Because gratitude is ALWAYS in season!
As we begin to transition to the end of the calendar year, our attention often turns to one of reflection. While gratitude is always in style, the fall season can be an especially great time to acknowledge the many good things in our lives. As the weather turns colder, often our moods may start to dip a bit as we see less sunshine and more darkness, and naturally spend less time outdoors. This makes our current season an especially important time to practice turning our attention to the positive things in our lives. The challenges will still be present, but we will be a little bit more resilient and joyful, thanks to gratitude.
1. Start a Gratitude Journal
Simply taking some time each day or week to focus on the good in our lives, is a powerful practice for our mental health. Try listing a few things that you are glad exist in your life, most days of the week. Nothing is too major or too silly for this list. For example, you might be grateful for cheese, your favorite pen, and a hug from your favorite person today. If it makes you smile, it makes the list.
2. Make a gratitude tree or family art project.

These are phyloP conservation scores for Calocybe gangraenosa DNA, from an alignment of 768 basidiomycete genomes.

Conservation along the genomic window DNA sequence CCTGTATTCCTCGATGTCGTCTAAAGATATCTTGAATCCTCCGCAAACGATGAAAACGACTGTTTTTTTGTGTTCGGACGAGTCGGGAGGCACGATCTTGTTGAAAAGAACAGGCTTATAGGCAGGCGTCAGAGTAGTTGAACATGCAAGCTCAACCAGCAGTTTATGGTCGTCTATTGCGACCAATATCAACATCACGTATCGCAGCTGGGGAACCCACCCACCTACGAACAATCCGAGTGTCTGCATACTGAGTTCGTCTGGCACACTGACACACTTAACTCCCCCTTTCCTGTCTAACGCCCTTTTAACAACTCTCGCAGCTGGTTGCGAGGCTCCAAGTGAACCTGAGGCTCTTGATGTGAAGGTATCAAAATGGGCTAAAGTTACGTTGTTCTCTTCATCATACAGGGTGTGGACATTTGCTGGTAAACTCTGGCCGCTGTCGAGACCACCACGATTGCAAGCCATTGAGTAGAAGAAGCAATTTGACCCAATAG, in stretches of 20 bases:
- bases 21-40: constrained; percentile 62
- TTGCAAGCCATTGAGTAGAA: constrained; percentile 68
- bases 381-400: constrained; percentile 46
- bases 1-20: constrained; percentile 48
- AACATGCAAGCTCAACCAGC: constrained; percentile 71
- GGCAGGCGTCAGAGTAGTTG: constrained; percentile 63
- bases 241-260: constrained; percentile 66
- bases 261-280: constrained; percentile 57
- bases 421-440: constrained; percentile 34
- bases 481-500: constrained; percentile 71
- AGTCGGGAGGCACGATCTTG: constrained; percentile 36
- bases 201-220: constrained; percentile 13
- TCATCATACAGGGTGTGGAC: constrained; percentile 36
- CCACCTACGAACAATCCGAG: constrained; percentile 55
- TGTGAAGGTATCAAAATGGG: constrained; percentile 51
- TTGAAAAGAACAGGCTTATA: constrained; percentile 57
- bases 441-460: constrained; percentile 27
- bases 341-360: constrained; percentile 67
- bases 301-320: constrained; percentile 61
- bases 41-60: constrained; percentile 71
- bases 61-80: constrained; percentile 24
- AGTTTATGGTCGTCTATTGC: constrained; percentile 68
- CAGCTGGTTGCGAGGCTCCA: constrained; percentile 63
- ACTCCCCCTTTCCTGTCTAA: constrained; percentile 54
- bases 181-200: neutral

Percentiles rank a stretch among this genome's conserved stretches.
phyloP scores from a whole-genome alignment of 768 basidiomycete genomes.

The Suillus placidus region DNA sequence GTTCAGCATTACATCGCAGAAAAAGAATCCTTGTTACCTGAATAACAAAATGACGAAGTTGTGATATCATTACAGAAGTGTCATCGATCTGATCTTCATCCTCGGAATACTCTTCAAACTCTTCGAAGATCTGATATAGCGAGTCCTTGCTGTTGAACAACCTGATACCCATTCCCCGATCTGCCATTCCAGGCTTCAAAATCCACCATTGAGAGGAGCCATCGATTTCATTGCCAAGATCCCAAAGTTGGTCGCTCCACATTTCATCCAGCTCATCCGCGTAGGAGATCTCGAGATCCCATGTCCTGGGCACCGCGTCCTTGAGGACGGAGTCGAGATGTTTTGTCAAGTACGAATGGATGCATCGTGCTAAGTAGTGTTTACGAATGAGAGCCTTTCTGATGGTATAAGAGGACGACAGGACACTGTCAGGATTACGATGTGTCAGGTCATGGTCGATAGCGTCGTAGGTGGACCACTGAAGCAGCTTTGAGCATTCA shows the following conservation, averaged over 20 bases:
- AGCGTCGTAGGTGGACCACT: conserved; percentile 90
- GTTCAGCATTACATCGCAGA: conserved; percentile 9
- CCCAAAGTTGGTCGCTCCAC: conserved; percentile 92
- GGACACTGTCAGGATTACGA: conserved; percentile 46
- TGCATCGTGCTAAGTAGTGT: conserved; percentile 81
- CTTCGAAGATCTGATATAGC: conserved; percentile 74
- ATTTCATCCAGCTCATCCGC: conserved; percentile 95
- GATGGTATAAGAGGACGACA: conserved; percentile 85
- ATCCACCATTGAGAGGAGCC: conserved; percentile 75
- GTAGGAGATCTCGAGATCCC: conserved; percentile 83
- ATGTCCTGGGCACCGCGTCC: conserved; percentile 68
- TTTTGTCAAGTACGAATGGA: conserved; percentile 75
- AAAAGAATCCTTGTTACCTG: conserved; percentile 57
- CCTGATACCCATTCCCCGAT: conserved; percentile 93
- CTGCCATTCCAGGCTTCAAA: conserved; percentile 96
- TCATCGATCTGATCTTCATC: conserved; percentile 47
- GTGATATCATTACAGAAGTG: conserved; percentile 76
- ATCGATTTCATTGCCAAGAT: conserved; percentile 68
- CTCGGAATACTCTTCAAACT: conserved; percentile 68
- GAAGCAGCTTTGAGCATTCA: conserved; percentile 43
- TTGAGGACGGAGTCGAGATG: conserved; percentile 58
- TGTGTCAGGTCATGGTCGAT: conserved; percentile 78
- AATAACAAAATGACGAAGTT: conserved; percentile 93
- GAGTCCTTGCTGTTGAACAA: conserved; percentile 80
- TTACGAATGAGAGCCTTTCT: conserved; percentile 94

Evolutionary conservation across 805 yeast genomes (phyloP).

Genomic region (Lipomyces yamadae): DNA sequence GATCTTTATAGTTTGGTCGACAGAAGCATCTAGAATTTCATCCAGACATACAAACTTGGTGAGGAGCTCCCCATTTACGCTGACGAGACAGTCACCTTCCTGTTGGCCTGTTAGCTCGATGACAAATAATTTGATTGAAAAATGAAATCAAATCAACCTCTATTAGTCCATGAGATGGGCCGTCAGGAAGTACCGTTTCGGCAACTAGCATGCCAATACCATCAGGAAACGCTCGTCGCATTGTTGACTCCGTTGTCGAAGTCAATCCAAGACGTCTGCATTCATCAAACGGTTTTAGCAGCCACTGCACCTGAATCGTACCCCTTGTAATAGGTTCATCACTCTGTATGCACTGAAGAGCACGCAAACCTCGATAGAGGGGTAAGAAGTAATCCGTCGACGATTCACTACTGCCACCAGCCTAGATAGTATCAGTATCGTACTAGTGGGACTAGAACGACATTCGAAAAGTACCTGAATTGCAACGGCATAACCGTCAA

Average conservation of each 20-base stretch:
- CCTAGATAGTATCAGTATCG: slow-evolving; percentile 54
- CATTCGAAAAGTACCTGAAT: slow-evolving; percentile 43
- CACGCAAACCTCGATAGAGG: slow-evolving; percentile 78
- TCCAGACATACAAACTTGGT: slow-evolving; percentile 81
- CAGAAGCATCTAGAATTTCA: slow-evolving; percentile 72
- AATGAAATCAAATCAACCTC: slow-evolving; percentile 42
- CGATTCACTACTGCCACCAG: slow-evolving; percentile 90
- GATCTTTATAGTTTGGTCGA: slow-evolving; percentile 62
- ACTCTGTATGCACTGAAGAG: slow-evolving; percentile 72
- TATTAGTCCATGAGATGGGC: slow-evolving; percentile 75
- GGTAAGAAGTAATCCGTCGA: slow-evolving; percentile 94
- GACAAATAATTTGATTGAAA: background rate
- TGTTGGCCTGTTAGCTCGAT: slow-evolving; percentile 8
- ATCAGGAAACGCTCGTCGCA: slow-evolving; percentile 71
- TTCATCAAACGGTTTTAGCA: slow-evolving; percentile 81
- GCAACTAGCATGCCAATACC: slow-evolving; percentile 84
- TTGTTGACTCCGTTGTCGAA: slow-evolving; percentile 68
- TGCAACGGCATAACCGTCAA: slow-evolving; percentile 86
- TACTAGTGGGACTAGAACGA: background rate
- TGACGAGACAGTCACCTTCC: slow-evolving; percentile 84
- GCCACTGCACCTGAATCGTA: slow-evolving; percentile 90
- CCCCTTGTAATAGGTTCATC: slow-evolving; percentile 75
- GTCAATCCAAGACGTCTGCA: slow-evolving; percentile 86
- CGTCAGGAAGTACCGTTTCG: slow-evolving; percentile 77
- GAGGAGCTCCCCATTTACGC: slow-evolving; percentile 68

Google or Pinterest “gratitude project” or a similar phrase and you’ll find a ton of great ideas for making your gratitude practice fun, creative, and family-friendly! For a quick idea, have each family member write what they are grateful for on a post-it note and post it on a wall in a common space, the refrigerator, etc. This can be both fun and meaningful and we get to look at what our loved ones value the most. Another idea, put daily gratitude on a slip of paper and store them in a jar. At the end of the week or month, take time to read the entries.
3. Write a Thank You Note
Whether you are writing the note or receiving it, your day will absolutely be made more meaningful, thanks to writing a sweet note of care and gratitude. This can be very personal, or just a quick note to someone who helps you in passing, whom you are grateful for. This can be done via mail with an actual card, hand-delivered in your workplace or neighborhood, or even be a sweet text or email to a colleague, family member, or special friend.
4. Simply say, “Thank you!”
In a busy world, be the exceptional person who makes eye contact, shares a smile and says, “Thank you!” To the person who helped to bag your groceries, your veterinarian, your mail carrier, anyone who helps you or provides some kind of service in some way, say a heart-felt thank you and wish them a great day.
5. Give A Grateful Gift
Bring your co-worker a cookie at lunch, donate some gently used items to a secondhand store, or leave an extra-generous tip the next time you eat out. There are many ways to give a small token of appreciation, and to send some good and gratitude back out into the world.
Looking for more ways to support your mental health? Visit www.thesupportcircle.com to sign up for weekly inspiration emails, listen to our podcast, and more!